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New School of Management Scholarship

In response to the economic challenges spurred by the COVID-19 pandemic, former Hughes executive Steven Dorfman has decided to redirect $4.8 million donated to the School of Management in order to immediately support students and entrepreneurship. Dorfman originally pledged the money for a School of Management building. Aware of the financial pressure on students and their families during this period of unprecedented economic uncertainty, he developed the new agreement with Cal Lutheran President Lori E. Varlotta & Dean of the School of Management Gerhard Apfelthaler. 

The Thousand Oaks resident directed that $1.2 million be used to award renewable scholarships covering 100% or 75% of tuition to the top percentile of admitted students in the School of Management interested in entrepreneurship and innovation. The remaining $3.6 million will provide grants to promising startups involving Cal Lutheran students or alumni, support activities such as the New Venture Competition and startup weekends, and create an endowed professor of practice in entrepreneurship, a popular area of study in the School of Management. Faculty member Mike Panesis, director of what is being renamed the Steven Dorfman Center for Innovation and Entrepreneurship, will be the first to hold the position.

“As a lifelong businessman, it is clear to me that the timing for new academic brick-and-mortar projects is challenging given the uncertainties that universities are facing right now,” Dorfman said. “Repurposing a capital gift in a way that supports the School of Management and its students is consistent with my original goal. Plus, it is quite satisfying to be able to make a campus wide impact and directly assist students given the current hardships that the pandemic has created.”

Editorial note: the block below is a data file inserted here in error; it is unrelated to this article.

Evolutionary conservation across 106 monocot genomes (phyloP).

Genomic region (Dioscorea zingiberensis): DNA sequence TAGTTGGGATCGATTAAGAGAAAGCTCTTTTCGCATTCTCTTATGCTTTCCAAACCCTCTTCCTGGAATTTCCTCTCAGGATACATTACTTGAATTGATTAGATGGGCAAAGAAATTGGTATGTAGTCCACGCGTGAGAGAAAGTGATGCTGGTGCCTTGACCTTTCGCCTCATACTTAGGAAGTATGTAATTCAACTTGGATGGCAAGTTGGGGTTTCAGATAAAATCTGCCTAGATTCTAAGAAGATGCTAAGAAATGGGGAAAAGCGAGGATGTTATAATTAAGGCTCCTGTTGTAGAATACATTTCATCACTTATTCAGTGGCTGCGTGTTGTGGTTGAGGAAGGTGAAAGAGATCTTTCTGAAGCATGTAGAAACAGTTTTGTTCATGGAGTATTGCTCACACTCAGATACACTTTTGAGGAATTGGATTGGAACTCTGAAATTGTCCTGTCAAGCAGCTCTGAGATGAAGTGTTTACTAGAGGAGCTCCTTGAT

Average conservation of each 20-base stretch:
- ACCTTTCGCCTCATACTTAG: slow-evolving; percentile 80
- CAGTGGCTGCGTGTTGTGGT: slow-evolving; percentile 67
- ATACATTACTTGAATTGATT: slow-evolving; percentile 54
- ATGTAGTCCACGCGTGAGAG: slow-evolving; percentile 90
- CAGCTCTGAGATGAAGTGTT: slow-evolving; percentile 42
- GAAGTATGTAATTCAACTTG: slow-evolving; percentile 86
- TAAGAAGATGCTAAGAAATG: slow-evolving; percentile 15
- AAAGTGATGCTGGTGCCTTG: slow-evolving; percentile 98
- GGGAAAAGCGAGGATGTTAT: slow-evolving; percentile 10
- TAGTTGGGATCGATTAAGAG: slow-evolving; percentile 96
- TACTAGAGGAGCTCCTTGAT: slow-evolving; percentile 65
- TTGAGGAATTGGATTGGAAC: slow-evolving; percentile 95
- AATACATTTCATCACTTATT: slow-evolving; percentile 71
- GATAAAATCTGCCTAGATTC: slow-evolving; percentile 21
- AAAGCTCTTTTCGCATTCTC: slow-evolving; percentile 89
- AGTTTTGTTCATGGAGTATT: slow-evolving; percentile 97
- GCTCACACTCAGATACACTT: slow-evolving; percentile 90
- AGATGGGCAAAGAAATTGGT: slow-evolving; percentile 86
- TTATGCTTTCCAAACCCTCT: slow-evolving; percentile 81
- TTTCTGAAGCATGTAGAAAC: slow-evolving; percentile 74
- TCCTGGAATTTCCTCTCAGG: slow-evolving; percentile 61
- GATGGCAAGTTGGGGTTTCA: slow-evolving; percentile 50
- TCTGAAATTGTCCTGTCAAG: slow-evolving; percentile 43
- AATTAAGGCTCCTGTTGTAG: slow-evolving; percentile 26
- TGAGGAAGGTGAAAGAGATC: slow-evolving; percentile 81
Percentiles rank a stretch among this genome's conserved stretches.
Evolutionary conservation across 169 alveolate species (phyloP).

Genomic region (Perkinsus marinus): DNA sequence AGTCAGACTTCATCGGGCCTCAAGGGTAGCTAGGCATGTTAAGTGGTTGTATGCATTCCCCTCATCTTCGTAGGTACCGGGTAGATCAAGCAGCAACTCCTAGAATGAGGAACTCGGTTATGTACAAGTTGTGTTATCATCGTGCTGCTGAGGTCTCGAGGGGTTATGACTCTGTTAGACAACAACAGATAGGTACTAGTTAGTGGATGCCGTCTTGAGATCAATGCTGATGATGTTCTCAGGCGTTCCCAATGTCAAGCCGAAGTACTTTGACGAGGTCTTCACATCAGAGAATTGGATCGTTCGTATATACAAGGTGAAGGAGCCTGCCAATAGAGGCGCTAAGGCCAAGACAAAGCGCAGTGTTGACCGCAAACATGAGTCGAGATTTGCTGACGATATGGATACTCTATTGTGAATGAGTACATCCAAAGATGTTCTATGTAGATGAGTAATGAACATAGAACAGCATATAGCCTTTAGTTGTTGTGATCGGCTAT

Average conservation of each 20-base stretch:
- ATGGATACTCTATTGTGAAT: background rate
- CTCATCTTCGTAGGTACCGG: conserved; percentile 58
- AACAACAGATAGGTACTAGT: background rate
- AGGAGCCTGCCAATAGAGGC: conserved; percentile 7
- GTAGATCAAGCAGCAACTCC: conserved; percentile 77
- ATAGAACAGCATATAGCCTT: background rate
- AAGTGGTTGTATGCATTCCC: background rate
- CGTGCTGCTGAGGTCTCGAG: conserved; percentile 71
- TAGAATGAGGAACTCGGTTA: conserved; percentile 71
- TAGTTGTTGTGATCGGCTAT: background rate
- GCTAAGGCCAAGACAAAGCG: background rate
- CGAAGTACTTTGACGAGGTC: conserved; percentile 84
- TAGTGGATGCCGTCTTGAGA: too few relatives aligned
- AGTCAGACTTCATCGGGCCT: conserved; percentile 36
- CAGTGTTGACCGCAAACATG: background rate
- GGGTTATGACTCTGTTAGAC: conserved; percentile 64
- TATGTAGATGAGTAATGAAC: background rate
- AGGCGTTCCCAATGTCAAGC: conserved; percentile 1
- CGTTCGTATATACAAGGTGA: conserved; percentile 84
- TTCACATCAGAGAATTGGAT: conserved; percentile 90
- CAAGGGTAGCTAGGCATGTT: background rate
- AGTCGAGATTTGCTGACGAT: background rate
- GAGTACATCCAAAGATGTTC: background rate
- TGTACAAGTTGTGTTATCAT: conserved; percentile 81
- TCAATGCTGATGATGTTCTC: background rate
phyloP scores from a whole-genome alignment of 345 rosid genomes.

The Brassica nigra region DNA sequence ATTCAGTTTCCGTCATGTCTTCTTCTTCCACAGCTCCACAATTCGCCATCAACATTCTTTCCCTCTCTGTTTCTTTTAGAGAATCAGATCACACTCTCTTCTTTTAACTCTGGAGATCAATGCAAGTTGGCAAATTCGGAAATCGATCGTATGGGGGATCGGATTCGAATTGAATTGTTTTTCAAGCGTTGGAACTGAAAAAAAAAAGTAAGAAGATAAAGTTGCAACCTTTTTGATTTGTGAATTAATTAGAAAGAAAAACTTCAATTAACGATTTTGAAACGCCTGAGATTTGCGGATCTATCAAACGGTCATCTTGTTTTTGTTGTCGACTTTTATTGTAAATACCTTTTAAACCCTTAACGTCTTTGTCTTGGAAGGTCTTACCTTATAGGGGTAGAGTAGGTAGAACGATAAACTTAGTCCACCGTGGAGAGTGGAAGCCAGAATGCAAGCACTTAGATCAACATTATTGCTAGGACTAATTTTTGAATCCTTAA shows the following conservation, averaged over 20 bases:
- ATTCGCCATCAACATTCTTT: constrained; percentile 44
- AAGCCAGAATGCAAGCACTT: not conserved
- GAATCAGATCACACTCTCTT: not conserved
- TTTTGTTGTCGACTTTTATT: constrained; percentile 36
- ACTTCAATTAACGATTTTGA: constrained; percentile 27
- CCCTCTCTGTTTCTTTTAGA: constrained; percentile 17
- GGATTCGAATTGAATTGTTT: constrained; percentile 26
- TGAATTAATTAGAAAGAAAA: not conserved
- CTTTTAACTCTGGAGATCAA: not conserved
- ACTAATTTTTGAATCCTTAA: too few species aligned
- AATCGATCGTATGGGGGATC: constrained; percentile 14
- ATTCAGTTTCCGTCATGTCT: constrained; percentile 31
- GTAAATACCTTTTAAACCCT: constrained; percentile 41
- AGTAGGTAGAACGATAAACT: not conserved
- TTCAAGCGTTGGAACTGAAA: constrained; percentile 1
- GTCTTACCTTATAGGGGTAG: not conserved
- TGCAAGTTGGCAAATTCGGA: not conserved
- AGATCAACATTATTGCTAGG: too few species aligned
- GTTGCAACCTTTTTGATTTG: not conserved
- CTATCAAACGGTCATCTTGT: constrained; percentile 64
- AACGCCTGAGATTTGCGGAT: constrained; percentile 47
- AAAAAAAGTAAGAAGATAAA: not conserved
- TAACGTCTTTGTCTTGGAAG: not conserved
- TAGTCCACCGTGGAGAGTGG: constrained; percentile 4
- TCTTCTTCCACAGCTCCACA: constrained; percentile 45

Varlotta described Dorfman as the prototype for 21st century donors: “Steve’s thoughtful decision reflects the kind of commitment and flexibility that universities are hoping their donors will exude. It has been a pleasure to work with Steve during my first 100 days as president at Cal Lutheran to reconfigure a gift of this size in ways that meet donor expectations and benefit the School of Management and its students. Everyone's a winner here, and that feels really good.”

Dorfman served as an executive of Hughes Space and Communications Co., Hughes Telecommunications and Space, and Hughes Communications. His responsibilities ranged from directing the landing of five probes on Venus to helping create DirecTV. Dorfman, who earned degrees from the University of Florida and the University of Southern California, has served on the boards of Hughes, Raytheon and other companies. He has been a member of advisory committees to NASA, the Air Force, the Federal Communications Commission and the Department of Transportation. He is a member of the National Academy of Engineering and received NASA’s highest honor, the Distinguished Public Service Award. After retiring in 1999, he taught as a visiting professor at the Massachusetts Institute of Technology. Dorfman has been a member of Cal Lutheran’s School of Management Advisory Council for several years.

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